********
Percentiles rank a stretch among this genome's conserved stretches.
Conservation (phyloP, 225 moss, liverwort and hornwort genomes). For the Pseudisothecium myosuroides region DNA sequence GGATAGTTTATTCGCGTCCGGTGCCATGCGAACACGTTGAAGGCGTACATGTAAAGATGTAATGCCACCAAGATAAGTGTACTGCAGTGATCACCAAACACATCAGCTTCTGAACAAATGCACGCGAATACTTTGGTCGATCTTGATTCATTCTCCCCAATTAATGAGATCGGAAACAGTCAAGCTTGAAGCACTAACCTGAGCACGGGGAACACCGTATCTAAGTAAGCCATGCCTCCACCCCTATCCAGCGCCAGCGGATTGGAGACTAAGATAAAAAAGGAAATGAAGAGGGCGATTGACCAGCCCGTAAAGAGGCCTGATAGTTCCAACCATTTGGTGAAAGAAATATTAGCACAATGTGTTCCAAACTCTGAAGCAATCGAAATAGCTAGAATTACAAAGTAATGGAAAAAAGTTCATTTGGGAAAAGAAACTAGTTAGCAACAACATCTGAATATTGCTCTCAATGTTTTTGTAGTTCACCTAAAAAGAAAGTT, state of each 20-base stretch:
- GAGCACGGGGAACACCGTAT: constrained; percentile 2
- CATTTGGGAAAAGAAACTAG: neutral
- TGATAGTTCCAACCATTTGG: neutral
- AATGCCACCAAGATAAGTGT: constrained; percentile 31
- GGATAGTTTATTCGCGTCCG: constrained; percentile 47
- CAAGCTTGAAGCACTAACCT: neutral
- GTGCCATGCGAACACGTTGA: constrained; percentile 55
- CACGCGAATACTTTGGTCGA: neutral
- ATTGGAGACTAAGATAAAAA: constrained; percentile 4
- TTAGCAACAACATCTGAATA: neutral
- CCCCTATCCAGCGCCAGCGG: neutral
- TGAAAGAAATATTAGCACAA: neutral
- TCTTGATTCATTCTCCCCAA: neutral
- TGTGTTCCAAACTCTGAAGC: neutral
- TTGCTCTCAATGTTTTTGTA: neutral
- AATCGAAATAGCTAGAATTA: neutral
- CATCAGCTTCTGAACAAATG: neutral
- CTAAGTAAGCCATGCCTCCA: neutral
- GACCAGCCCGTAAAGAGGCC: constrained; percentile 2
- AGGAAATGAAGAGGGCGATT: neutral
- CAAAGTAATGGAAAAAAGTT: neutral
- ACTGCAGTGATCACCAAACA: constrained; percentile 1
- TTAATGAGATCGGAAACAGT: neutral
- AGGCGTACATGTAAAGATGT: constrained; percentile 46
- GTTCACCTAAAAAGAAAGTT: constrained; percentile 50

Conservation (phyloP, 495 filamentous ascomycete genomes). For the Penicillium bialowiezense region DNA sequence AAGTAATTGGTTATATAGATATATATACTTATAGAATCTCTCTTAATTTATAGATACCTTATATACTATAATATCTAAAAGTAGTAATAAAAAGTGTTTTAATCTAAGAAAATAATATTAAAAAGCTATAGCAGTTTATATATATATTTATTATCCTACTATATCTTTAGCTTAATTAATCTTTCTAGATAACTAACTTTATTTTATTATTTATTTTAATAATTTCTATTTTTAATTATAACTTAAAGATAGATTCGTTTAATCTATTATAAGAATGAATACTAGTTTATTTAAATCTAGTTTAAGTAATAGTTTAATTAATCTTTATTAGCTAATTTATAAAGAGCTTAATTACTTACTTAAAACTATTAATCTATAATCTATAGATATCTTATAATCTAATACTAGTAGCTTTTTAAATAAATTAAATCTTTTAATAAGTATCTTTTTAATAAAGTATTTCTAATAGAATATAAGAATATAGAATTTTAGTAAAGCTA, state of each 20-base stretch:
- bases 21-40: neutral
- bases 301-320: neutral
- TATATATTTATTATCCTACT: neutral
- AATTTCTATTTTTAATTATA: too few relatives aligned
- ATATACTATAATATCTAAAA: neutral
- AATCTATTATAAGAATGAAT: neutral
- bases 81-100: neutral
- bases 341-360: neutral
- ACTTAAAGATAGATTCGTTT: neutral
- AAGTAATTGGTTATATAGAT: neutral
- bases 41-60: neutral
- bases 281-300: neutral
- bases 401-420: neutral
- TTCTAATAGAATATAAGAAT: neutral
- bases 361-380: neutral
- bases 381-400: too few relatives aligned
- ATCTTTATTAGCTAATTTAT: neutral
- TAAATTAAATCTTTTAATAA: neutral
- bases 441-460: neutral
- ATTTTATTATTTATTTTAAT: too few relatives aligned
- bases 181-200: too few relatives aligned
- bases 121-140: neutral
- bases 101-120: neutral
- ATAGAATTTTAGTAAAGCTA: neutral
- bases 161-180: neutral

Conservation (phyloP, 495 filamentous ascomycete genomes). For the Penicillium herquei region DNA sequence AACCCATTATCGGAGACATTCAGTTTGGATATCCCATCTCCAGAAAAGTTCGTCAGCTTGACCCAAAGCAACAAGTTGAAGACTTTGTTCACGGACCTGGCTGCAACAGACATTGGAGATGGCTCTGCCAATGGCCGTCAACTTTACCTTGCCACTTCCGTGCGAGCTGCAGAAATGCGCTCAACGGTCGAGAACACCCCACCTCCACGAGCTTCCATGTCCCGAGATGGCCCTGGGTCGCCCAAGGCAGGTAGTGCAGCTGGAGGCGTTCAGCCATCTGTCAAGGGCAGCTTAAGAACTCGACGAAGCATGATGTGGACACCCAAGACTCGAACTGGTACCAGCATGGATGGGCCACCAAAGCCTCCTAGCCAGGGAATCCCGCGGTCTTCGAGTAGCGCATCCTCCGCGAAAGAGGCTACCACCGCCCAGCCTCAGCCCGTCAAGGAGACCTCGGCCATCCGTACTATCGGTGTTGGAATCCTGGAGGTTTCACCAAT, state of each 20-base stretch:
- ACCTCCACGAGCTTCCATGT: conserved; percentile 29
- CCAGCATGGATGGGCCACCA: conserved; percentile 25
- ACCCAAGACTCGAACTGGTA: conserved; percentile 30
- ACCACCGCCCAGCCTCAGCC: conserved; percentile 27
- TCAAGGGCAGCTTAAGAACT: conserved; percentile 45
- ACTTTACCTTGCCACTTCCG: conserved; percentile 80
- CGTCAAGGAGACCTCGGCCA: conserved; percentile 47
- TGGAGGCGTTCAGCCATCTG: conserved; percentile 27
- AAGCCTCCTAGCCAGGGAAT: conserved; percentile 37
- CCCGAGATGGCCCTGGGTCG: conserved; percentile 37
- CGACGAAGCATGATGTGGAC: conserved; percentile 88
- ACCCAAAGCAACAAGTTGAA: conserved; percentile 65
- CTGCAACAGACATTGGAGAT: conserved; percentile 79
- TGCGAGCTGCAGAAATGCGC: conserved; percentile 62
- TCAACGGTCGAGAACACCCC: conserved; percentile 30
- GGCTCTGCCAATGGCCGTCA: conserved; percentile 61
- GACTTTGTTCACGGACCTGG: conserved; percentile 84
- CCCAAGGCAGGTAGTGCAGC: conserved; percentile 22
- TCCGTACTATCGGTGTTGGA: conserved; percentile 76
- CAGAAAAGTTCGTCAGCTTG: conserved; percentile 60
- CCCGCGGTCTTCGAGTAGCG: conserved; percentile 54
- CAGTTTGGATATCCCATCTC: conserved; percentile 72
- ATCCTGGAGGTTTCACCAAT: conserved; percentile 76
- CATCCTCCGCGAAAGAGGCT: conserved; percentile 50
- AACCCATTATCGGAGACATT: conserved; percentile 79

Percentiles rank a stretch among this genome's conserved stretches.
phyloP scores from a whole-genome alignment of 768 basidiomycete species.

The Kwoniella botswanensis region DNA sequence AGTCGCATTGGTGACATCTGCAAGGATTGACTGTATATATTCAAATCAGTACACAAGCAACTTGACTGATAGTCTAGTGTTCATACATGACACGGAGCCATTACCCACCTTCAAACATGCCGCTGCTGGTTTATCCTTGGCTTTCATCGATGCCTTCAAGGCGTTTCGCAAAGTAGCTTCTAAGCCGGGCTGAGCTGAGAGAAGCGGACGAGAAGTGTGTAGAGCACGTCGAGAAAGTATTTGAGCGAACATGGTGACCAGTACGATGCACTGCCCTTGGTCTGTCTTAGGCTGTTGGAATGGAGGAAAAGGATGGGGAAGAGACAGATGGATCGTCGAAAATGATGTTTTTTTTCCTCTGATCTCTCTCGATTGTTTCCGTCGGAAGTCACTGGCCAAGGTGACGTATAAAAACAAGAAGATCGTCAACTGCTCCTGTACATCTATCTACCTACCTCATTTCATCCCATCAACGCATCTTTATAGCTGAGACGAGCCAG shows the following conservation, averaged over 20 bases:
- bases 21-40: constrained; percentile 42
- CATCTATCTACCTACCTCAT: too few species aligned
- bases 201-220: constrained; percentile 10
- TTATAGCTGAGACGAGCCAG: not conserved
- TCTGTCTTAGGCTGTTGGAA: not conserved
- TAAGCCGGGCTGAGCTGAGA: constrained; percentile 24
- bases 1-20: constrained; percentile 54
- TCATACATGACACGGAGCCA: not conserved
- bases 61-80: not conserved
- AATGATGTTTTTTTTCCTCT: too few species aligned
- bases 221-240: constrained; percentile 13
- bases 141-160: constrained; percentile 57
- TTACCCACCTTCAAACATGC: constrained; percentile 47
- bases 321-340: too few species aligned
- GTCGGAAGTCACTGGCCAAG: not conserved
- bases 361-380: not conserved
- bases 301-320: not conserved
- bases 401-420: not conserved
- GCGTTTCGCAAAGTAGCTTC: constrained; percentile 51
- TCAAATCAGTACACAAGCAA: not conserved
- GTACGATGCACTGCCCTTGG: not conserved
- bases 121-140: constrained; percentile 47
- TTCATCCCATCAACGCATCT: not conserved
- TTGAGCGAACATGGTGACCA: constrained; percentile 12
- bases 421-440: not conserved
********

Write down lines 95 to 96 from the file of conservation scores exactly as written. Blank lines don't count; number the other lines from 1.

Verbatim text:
- TTACCCACCTTCAAACATGC: constrained; percentile 47
- bases 321-340: too few species aligned